With 15 percent visibility, the car edged forward as the other few drivers kept a very polite distance. Though the windshield wipers had been set to top speed, I couldn’t discern where one lane ended and the other began. My eyes shifted to focus on the brake lights of the car in front of me, letting them be a light unto my path. I found that if I sang along with the words, I could channel all of the nervousness out of my body and into the melody, letting it catch like a key turning in a door. I could separate myself from the myriad possibilities of catastrophe that could assail me on this road I had to drive alone. It was as if I had found a modicum of courage to just keep moving forward at an ant’s pace. And, eventually, the rain did abate. And, eventually, my coiled fingers around the steering wheel slackened.

This morning, without warning, I found myself back in the rental car, the rain thwacking the windshield as I was pulling out of the safe haven of the Central Market parking lot in Austin. The music unleashed a visceral response to something in the recent past on a day where I was sitting in front of my computer in Oakland, attempting to write something else. Perhaps that reaction came from not listening to London Grammar since the trip until this morning. Or, I could point to the fact that this morning, I woke up with a desire to listen to their music. Do you ever think about the cavernous rooms inside us that stay locked and inaccessible or how they quietly thrust the key into our hand at the right moment? What happens when we stop listening? What happens when we crane forward ready to receive what they have to tell us about life, about ourselves? On the wall of my office hangs a hand-lettered sign that asks a question. Everyday, I pass by it several times, reading the words and letting them take root inside. What is the story only you can write? My rental car rainstorm might be something different for you, but we all go through events we survive that feel harrowing and insurmountable at the time. It’s not everyday that they resurface. And, perhaps, it’s not everyday that we let ourselves be swept away into a memory we would rather forget. When you sit down to write, keep yourself open to what needs to be expressed. You might find as I did with the aid of that London Grammar song that the revelation given is something you need to see in order to move on and start working on the writing at hand. You, the writer-wrangler. Words, the elusive beast.

Categories
Recipes

Spicy Sweet Tea Glazed Chicken with Corn Relish

You get used to 60 degree summers. Somehow, the body in all of its intelligence deduces how to survive in any environs. I visited India twice during the monsoon season of sticky long sleeves with sweat and cotton as air conditioner. I grew up in a place that might sound fictitious with its now “normal” climes of 110 degree weather. And at one time, I lived in a slice of the sparkly city by the bay that became blanketed by a dense fog, muting colors and making a hoodie summertime uniform. There was a time when if we got really desperate, we would leave our hovel, climb into our car and just drive in an attempt to chase the sunlight on the rare occasions when the dull gunmetal gray sky sucked all hope that sun would ever visit our neighborhood again. We ate soup in the summer. Threw the extra down blanket over the duvet. I would walk the few blocks from our apartment to my favorite coffeeshop chilled to the marrow and loving every moment of grey-skied summer humor.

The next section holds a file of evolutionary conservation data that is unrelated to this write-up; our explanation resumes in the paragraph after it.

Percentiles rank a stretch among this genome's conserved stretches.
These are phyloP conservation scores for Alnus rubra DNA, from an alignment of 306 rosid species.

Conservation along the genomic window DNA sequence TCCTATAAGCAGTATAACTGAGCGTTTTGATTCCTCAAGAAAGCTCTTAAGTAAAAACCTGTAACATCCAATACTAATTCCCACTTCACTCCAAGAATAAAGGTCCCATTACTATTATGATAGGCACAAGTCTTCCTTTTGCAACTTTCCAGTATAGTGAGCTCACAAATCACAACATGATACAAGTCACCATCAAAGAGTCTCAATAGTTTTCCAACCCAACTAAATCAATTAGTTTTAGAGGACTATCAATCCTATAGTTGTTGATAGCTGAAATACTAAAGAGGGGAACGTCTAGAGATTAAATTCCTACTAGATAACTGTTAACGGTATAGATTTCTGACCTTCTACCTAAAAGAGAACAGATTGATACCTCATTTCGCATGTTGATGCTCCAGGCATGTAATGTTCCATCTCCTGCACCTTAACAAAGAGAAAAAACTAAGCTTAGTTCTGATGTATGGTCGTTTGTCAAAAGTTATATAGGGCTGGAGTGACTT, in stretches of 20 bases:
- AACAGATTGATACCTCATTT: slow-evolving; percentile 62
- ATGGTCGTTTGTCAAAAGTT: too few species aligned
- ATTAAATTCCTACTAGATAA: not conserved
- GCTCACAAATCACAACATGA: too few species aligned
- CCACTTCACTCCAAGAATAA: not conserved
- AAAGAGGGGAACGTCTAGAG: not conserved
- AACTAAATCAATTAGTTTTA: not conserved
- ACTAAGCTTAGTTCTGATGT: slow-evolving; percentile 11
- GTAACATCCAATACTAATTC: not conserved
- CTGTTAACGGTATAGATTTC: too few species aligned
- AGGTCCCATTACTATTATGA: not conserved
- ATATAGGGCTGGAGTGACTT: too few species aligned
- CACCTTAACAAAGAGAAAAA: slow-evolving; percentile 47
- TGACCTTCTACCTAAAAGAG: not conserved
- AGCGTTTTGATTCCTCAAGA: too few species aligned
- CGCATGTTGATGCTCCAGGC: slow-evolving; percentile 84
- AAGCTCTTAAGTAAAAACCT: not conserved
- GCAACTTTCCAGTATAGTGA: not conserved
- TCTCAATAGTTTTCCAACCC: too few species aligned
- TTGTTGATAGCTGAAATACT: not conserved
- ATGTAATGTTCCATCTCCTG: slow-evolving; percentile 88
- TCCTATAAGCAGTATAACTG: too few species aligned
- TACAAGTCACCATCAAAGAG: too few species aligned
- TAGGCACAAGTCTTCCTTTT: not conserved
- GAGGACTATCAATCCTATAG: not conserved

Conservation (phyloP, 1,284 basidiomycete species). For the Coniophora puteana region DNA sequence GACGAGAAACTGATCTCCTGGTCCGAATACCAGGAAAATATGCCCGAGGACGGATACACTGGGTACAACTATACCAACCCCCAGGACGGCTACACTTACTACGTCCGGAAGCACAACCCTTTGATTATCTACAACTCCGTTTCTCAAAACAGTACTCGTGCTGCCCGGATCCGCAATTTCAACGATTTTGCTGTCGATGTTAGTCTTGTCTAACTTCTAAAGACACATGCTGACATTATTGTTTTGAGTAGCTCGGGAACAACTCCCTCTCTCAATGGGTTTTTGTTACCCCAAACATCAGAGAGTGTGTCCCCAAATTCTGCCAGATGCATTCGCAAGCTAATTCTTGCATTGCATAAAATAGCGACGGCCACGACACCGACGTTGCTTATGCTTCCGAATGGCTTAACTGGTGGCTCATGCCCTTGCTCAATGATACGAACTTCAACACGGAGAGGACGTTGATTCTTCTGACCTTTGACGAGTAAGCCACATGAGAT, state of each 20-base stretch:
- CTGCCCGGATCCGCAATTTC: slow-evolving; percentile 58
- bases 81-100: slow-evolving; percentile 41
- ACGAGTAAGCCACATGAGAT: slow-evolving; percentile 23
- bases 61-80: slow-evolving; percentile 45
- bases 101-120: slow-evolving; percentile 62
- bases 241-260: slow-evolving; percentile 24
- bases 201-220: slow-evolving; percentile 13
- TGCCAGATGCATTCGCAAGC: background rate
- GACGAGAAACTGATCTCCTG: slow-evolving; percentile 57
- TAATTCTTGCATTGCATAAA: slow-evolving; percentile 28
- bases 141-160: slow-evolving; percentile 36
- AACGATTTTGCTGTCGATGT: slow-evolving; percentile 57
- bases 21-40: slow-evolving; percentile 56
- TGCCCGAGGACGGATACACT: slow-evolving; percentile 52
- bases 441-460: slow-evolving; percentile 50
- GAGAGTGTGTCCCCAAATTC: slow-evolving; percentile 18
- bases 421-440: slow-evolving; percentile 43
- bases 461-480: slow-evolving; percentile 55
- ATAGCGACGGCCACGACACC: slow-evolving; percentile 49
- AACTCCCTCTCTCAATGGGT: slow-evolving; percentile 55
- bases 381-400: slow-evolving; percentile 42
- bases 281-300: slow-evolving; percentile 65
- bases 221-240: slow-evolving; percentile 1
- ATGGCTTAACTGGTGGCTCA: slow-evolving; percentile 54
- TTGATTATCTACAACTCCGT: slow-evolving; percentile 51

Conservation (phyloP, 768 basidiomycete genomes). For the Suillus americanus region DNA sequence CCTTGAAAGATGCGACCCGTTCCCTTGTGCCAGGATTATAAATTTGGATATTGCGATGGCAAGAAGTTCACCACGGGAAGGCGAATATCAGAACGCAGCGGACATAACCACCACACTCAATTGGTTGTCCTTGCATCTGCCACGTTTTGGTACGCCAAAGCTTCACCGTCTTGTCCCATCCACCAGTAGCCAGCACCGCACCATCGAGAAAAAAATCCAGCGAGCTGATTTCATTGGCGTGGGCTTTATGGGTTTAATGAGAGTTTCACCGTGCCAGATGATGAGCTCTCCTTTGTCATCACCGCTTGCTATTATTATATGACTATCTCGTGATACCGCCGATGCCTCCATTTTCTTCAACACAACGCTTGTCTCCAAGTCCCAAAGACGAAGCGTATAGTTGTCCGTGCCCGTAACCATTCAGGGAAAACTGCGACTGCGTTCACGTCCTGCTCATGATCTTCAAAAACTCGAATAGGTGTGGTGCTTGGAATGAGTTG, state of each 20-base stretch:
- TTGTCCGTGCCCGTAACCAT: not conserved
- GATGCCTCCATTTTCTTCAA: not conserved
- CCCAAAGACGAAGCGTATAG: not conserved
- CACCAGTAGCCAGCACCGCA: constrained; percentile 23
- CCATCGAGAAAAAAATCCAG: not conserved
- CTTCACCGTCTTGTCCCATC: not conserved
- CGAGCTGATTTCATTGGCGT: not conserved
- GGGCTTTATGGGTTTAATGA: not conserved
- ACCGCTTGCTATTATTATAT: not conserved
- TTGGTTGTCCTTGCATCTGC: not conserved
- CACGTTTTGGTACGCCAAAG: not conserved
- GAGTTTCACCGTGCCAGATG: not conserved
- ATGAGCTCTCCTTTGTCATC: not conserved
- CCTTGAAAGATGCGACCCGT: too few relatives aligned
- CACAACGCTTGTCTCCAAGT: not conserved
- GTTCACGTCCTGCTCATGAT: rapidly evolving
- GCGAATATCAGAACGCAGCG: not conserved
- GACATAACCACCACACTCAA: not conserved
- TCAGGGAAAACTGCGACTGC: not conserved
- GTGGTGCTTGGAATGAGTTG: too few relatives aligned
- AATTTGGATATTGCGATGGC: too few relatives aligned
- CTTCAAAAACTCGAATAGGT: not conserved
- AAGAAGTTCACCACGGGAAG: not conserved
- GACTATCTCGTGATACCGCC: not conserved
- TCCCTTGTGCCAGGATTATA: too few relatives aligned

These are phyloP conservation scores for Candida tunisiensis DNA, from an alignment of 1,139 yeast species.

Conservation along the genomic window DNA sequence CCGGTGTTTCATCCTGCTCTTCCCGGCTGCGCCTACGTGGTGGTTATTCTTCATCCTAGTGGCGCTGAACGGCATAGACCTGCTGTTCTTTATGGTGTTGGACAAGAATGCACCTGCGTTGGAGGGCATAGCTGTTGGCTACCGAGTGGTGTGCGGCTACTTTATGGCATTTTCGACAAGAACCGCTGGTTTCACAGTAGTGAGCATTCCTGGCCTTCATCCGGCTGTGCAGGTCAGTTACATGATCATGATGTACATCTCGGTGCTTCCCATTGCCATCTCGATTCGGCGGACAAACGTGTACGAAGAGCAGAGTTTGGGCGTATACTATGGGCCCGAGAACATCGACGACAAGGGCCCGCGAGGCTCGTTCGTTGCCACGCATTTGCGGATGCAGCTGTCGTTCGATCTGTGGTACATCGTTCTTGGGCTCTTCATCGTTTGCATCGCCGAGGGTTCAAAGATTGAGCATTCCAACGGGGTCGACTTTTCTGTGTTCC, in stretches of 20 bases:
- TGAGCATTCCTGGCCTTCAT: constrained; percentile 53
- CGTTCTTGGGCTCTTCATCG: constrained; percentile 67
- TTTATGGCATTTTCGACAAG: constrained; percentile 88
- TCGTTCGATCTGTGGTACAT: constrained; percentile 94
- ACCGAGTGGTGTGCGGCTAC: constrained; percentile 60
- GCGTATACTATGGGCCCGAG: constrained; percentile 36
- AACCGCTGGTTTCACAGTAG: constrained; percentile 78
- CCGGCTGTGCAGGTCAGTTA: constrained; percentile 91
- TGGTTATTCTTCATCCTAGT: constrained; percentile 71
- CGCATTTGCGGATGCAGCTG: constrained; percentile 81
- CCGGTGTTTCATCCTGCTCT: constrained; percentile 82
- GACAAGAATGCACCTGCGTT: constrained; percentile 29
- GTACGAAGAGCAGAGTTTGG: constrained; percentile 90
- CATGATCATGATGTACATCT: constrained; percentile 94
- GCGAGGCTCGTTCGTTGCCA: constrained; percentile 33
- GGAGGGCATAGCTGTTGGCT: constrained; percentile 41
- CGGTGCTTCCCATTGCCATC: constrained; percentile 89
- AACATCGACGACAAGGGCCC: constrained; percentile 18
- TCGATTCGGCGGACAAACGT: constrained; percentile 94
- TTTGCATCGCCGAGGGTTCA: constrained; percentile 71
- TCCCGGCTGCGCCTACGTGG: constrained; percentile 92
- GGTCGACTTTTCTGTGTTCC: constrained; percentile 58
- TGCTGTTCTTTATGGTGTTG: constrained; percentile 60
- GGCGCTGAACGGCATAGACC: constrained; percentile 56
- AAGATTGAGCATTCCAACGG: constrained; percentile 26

We live in Oakland now. I’m getting used to sunshine 24/7 again with the help of cold-brewed coffee and iced tea. Call me a wuss and I will gladly accept the title. Growing up in Texas, heat means pools and ice cream. It means bringing a sweater to slap over the tank top upon going inside any building because that building is a microclimate of cold proportions, aided by air conditioning. You get used to it. My first car, a Peugeot passed down from my Tia to my Tio and then to me didn’t have air conditioning and in the summertime I would venture out, windows down, an extra blouse in my bag just in case the current one became slick with sweat. One summer during college, I lived in South Carolina and learned how to drink sweet tea to dull the ache of throbbing heat from the sun. That summer changed my life in meaningful ways: I found my love of teaching and made friendships and memories that have lasted. Foodie Day at Leigh's Favorite Books

This past weekend landed me in Sunnyvale for a Steeped book event and I learned that the city is aptly named. Two cookbook author-friends and I handed out samples and talked about our books with passersby of the open-air farmer’s market that brought Sunnyvalites downtown and strolling past Leigh’s Favorite Books. I caught up with Sheri, the brain behind the event. Emma passed out a Chipotle Porter with just enough of a kick in the finish to surprise the dark beer lover, of which I am one. Cheryl poured shots of a vanilla-ginger lassi that made me want to slurp down a whole glass. And I filled a small bowl with strips of fresh levain bread on which to smear either the strawberry jam or sweet tea jelly from Steeped. The sun shone on my table like a spotlight. And during the day, I met so many lovely people. A friend from my Texas youth group even stopped by. After the book signing finished, we chatted in that brief way of catching up without taking a breath in five minutes that can happen when trying to squeeze 10 years into a 30 minute window. You sometimes find how similar your stories are and that as she completes one thought, you’re nodding from a known solidarity.